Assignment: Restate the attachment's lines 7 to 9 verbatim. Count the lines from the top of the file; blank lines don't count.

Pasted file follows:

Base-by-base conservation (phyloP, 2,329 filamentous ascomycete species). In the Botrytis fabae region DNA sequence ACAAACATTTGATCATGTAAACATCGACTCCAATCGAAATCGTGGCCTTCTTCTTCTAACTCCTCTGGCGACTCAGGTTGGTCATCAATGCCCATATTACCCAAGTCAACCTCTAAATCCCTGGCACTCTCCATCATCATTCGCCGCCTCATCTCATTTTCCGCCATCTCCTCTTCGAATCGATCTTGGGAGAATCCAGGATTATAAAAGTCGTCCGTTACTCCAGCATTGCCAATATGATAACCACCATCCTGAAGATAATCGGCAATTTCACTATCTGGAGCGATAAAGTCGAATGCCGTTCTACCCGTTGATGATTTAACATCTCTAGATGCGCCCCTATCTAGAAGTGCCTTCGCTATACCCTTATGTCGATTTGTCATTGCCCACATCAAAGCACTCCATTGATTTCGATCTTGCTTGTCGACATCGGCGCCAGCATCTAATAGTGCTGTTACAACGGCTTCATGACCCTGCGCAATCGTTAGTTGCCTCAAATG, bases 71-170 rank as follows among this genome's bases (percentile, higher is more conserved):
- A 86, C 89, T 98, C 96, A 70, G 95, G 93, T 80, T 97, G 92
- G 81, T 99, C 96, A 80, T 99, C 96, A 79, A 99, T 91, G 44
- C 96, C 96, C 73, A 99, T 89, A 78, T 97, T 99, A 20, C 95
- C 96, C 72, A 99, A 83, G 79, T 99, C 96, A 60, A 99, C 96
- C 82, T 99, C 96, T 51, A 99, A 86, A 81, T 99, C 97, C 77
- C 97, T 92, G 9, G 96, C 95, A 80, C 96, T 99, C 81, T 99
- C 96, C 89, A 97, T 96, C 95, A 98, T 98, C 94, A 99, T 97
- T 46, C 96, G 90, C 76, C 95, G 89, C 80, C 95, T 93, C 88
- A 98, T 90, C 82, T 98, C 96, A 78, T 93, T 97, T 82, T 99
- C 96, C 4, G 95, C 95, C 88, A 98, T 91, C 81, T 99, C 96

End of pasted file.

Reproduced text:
- C 97, T 92, G 9, G 96, C 95, A 80, C 96, T 99, C 81, T 99
- C 96, C 89, A 97, T 96, C 95, A 98, T 98, C 94, A 99, T 97
- T 46, C 96, G 90, C 76, C 95, G 89, C 80, C 95, T 93, C 88